Obsessed with bird photography
Who do I blame for this?
I grew up with parents who were keen wildlife watchers, and rarely spent spare time indoors. Despite my terrible memory of my young life, I recall several wildlife watching experiences. Going to Mull to see Sea Eagles when there were only 2 pairs in Scotland, watching otters at Ardnamurchan whilst being literally eaten by midges. The first time I saw porpoises on a boat trip to Staffa that was so wild the boat couldn't land.
I think I enjoyed those experiences, but they are vague memories.
See my memory was effectively wiped clean by mental health problems. I have tiny snippets of recollection, mostly from around the ages of 8-12, but the rest is missing. I think the enjoyment of a rare sighting or just being outdoors and away from noise and crowds is a remnant of my happy childhood times though.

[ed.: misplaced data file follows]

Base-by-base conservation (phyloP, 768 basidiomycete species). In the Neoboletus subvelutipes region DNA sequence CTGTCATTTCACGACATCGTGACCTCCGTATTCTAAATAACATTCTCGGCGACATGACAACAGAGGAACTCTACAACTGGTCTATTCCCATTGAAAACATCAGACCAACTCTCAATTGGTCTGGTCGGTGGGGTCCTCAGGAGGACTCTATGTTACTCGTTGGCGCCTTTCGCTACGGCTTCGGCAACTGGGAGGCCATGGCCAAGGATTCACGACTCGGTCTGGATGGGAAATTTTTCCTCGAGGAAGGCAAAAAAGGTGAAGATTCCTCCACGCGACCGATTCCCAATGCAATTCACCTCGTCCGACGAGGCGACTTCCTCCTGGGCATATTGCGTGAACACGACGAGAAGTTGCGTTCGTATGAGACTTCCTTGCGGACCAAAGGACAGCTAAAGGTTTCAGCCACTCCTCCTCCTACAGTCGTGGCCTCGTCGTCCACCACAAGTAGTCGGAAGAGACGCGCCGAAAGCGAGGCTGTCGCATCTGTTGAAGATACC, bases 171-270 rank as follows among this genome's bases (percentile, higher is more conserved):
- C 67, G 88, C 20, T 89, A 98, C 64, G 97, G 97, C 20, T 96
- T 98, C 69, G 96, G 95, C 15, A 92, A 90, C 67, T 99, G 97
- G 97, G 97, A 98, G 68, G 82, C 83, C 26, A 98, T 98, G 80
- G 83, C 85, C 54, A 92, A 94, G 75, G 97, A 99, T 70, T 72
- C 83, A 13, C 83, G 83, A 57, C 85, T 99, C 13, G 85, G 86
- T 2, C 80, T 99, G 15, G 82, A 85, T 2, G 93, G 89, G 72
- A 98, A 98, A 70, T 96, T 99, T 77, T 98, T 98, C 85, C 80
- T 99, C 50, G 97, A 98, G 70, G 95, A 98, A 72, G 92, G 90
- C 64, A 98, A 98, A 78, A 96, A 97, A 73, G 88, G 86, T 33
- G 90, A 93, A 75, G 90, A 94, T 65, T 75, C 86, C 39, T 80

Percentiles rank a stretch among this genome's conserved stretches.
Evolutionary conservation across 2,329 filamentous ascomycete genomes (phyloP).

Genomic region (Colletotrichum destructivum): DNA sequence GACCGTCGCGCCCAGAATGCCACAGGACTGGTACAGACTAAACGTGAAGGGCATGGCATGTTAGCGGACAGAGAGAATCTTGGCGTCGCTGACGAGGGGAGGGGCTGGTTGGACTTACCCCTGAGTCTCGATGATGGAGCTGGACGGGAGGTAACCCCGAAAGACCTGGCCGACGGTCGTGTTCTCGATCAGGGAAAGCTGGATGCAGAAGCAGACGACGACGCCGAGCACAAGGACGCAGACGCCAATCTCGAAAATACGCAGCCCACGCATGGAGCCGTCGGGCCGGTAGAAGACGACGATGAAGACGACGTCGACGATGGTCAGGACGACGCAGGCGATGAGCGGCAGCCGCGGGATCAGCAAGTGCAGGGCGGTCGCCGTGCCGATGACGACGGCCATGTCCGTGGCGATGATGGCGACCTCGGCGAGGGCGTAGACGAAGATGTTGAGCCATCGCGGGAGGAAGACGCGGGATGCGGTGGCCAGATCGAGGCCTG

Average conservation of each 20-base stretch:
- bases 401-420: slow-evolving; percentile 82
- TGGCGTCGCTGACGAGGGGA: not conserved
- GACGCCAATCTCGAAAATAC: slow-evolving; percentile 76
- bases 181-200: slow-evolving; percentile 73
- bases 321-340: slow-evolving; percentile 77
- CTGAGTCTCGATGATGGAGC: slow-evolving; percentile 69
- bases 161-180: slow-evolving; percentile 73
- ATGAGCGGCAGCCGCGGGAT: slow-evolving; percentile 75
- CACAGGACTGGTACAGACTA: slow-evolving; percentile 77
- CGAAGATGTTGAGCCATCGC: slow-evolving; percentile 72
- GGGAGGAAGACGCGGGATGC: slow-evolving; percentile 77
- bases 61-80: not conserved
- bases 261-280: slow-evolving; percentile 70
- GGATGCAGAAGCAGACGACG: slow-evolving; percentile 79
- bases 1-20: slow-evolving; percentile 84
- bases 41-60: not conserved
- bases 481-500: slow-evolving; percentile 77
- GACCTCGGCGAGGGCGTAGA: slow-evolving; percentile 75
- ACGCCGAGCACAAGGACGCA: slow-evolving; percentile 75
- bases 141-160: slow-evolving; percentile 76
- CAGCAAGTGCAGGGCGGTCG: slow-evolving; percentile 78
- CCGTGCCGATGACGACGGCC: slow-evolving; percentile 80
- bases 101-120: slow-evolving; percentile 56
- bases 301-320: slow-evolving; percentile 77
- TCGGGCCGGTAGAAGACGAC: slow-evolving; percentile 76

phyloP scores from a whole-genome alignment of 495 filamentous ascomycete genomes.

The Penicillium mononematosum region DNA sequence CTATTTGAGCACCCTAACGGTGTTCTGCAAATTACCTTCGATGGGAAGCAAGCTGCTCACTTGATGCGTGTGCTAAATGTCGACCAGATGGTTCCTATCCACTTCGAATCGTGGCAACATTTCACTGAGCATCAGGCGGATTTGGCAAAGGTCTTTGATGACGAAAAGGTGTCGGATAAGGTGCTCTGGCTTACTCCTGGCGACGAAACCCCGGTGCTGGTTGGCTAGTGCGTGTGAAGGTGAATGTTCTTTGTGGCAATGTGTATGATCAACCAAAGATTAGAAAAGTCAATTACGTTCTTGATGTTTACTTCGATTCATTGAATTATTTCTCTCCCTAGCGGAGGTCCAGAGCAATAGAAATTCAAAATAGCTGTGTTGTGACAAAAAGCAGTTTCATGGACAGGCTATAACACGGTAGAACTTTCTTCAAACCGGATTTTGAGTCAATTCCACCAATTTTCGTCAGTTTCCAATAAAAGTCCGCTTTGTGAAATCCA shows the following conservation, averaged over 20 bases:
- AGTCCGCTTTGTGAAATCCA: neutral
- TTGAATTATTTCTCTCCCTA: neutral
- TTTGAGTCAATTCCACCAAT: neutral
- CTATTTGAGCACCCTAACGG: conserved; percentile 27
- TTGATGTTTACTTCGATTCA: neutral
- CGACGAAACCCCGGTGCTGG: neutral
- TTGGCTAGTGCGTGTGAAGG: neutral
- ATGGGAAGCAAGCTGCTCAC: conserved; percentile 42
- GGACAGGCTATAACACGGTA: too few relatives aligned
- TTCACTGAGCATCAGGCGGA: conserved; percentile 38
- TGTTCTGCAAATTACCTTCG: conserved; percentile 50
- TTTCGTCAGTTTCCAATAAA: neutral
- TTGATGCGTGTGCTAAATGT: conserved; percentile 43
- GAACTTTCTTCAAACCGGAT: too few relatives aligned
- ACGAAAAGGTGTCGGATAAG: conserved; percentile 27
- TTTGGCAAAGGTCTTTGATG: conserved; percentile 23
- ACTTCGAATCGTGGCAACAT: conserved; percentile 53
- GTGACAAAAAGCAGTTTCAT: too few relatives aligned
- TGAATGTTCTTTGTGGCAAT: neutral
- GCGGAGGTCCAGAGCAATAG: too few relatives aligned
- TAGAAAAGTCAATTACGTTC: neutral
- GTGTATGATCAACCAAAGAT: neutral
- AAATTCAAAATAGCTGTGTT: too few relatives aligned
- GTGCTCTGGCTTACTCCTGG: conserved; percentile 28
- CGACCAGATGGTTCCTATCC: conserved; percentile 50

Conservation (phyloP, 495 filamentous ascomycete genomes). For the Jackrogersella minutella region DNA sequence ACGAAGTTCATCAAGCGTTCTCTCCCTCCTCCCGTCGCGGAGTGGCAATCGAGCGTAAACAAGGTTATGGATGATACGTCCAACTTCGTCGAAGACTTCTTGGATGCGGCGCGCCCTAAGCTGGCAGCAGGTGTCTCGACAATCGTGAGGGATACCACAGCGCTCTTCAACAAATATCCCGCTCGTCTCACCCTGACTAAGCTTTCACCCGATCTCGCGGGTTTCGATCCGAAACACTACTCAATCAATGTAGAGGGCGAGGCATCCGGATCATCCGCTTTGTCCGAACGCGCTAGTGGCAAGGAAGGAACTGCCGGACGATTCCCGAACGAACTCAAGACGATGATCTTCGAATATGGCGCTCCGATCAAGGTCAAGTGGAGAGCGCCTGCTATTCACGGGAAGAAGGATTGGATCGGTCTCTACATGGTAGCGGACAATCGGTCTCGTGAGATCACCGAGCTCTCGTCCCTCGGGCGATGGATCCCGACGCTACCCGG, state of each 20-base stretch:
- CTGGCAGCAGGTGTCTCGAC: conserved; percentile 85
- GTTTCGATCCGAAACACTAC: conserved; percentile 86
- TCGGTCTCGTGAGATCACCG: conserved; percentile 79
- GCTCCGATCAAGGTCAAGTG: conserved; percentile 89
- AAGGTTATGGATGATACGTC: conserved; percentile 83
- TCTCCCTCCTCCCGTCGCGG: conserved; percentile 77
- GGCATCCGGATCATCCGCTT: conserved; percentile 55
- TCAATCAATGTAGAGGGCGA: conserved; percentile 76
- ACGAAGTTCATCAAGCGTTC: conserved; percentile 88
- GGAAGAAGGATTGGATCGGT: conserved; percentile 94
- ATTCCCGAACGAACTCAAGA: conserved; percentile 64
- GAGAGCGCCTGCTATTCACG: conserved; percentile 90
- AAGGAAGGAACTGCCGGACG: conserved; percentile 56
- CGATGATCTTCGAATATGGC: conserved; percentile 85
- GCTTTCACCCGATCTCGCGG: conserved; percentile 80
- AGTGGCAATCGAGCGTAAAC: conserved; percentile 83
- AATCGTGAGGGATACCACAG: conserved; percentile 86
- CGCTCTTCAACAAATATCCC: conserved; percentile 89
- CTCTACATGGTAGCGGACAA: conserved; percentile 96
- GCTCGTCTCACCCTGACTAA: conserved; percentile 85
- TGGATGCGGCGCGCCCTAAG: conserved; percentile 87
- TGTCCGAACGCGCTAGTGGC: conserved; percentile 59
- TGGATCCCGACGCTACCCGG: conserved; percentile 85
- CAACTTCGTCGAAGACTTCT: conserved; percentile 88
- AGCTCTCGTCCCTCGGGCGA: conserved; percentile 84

I started taking photography seriously as a hobby in 2015, and experimented with all sorts of styles and techniques. With a 55-250mm kit lens, my wildlife photography opportunities were limited, but it gave enough of an opportunity to make the effort to find wildlife to attempt to photograph. In reality, I probably HAD to learn more about the subject in order to get close enough to it to get a half decent photo.
I began to realise that there was a huge amount of wildlife on my doorstep. I wished I could get closer to it and take decent photos of it, but for the most part it was a side project to landscape photography.
I guess this photograph was important to my story. I'd seen this Short Eared Owl a few times on my journey to and from work, but in miserable rain one evening in September 2015 it was perched at the side of the road. I grabbed the camera from the car seat and took about 50 photos. All pretty terrible efforts, this one being one of two remotely salvageable efforts.